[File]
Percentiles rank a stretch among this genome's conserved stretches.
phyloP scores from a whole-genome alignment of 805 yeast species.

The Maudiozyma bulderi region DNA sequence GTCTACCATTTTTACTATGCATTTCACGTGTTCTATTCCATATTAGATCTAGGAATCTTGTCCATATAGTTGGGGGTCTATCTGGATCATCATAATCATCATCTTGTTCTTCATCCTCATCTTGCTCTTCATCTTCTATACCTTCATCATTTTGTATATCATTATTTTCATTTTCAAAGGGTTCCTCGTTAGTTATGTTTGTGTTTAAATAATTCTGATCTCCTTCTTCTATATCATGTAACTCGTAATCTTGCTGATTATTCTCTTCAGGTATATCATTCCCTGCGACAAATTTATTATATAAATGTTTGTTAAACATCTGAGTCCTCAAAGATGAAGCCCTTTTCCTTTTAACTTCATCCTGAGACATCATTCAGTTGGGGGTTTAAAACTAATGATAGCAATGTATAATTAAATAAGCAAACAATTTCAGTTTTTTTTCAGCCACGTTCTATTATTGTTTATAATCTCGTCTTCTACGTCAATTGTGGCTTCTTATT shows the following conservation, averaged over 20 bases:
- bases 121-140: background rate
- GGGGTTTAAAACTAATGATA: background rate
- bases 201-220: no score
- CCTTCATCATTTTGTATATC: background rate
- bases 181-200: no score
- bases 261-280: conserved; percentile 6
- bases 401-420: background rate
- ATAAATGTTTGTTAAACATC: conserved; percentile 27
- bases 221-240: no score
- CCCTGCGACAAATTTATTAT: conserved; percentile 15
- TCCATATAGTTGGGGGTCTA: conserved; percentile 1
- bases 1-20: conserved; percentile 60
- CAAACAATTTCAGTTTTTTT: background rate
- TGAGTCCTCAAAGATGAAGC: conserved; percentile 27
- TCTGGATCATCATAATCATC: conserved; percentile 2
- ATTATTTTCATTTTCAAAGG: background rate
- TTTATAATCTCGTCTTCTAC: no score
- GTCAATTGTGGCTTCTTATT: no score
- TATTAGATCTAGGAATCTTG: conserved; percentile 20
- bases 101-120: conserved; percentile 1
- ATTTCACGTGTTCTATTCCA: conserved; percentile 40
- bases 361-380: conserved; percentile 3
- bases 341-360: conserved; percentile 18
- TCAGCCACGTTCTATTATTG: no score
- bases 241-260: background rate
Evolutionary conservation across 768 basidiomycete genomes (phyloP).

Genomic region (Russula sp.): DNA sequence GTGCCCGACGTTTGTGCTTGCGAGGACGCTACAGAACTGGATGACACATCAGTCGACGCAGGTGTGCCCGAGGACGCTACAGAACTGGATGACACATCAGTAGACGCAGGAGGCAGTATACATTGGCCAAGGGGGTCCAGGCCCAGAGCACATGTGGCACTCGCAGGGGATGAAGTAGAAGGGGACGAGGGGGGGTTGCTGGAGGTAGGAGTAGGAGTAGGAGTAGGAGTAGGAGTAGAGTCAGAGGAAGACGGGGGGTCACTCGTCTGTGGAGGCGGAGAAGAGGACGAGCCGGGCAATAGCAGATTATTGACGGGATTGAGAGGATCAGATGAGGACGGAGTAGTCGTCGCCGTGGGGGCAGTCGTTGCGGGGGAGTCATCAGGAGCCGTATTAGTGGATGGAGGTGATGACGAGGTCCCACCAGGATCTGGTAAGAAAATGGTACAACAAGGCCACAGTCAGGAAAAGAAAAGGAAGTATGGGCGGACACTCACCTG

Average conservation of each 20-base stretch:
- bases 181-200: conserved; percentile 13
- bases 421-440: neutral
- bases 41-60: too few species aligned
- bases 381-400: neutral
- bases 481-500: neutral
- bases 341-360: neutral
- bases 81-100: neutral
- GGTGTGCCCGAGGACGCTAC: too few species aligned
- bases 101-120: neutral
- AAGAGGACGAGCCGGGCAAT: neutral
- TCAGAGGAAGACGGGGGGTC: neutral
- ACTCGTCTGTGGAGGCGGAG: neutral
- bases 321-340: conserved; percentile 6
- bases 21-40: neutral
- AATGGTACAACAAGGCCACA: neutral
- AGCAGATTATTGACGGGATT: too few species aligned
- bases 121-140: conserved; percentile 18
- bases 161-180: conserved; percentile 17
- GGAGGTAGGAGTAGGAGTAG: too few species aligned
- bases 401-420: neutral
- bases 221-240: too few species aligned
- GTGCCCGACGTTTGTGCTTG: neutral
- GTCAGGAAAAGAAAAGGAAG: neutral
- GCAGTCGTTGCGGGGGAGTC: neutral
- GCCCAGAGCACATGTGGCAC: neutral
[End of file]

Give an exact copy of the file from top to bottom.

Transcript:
Percentiles rank a stretch among this genome's conserved stretches.
phyloP scores from a whole-genome alignment of 805 yeast species.

The Maudiozyma bulderi region DNA sequence GTCTACCATTTTTACTATGCATTTCACGTGTTCTATTCCATATTAGATCTAGGAATCTTGTCCATATAGTTGGGGGTCTATCTGGATCATCATAATCATCATCTTGTTCTTCATCCTCATCTTGCTCTTCATCTTCTATACCTTCATCATTTTGTATATCATTATTTTCATTTTCAAAGGGTTCCTCGTTAGTTATGTTTGTGTTTAAATAATTCTGATCTCCTTCTTCTATATCATGTAACTCGTAATCTTGCTGATTATTCTCTTCAGGTATATCATTCCCTGCGACAAATTTATTATATAAATGTTTGTTAAACATCTGAGTCCTCAAAGATGAAGCCCTTTTCCTTTTAACTTCATCCTGAGACATCATTCAGTTGGGGGTTTAAAACTAATGATAGCAATGTATAATTAAATAAGCAAACAATTTCAGTTTTTTTTCAGCCACGTTCTATTATTGTTTATAATCTCGTCTTCTACGTCAATTGTGGCTTCTTATT shows the following conservation, averaged over 20 bases:
- bases 121-140: background rate
- GGGGTTTAAAACTAATGATA: background rate
- bases 201-220: no score
- CCTTCATCATTTTGTATATC: background rate
- bases 181-200: no score
- bases 261-280: conserved; percentile 6
- bases 401-420: background rate
- ATAAATGTTTGTTAAACATC: conserved; percentile 27
- bases 221-240: no score
- CCCTGCGACAAATTTATTAT: conserved; percentile 15
- TCCATATAGTTGGGGGTCTA: conserved; percentile 1
- bases 1-20: conserved; percentile 60
- CAAACAATTTCAGTTTTTTT: background rate
- TGAGTCCTCAAAGATGAAGC: conserved; percentile 27
- TCTGGATCATCATAATCATC: conserved; percentile 2
- ATTATTTTCATTTTCAAAGG: background rate
- TTTATAATCTCGTCTTCTAC: no score
- GTCAATTGTGGCTTCTTATT: no score
- TATTAGATCTAGGAATCTTG: conserved; percentile 20
- bases 101-120: conserved; percentile 1
- ATTTCACGTGTTCTATTCCA: conserved; percentile 40
- bases 361-380: conserved; percentile 3
- bases 341-360: conserved; percentile 18
- TCAGCCACGTTCTATTATTG: no score
- bases 241-260: background rate
Evolutionary conservation across 768 basidiomycete genomes (phyloP).

Genomic region (Russula sp.): DNA sequence GTGCCCGACGTTTGTGCTTGCGAGGACGCTACAGAACTGGATGACACATCAGTCGACGCAGGTGTGCCCGAGGACGCTACAGAACTGGATGACACATCAGTAGACGCAGGAGGCAGTATACATTGGCCAAGGGGGTCCAGGCCCAGAGCACATGTGGCACTCGCAGGGGATGAAGTAGAAGGGGACGAGGGGGGGTTGCTGGAGGTAGGAGTAGGAGTAGGAGTAGGAGTAGGAGTAGAGTCAGAGGAAGACGGGGGGTCACTCGTCTGTGGAGGCGGAGAAGAGGACGAGCCGGGCAATAGCAGATTATTGACGGGATTGAGAGGATCAGATGAGGACGGAGTAGTCGTCGCCGTGGGGGCAGTCGTTGCGGGGGAGTCATCAGGAGCCGTATTAGTGGATGGAGGTGATGACGAGGTCCCACCAGGATCTGGTAAGAAAATGGTACAACAAGGCCACAGTCAGGAAAAGAAAAGGAAGTATGGGCGGACACTCACCTG

Average conservation of each 20-base stretch:
- bases 181-200: conserved; percentile 13
- bases 421-440: neutral
- bases 41-60: too few species aligned
- bases 381-400: neutral
- bases 481-500: neutral
- bases 341-360: neutral
- bases 81-100: neutral
- GGTGTGCCCGAGGACGCTAC: too few species aligned
- bases 101-120: neutral
- AAGAGGACGAGCCGGGCAAT: neutral
- TCAGAGGAAGACGGGGGGTC: neutral
- ACTCGTCTGTGGAGGCGGAG: neutral
- bases 321-340: conserved; percentile 6
- bases 21-40: neutral
- AATGGTACAACAAGGCCACA: neutral
- AGCAGATTATTGACGGGATT: too few species aligned
- bases 121-140: conserved; percentile 18
- bases 161-180: conserved; percentile 17
- GGAGGTAGGAGTAGGAGTAG: too few species aligned
- bases 401-420: neutral
- bases 221-240: too few species aligned
- GTGCCCGACGTTTGTGCTTG: neutral
- GTCAGGAAAAGAAAAGGAAG: neutral
- GCAGTCGTTGCGGGGGAGTC: neutral
- GCCCAGAGCACATGTGGCAC: neutral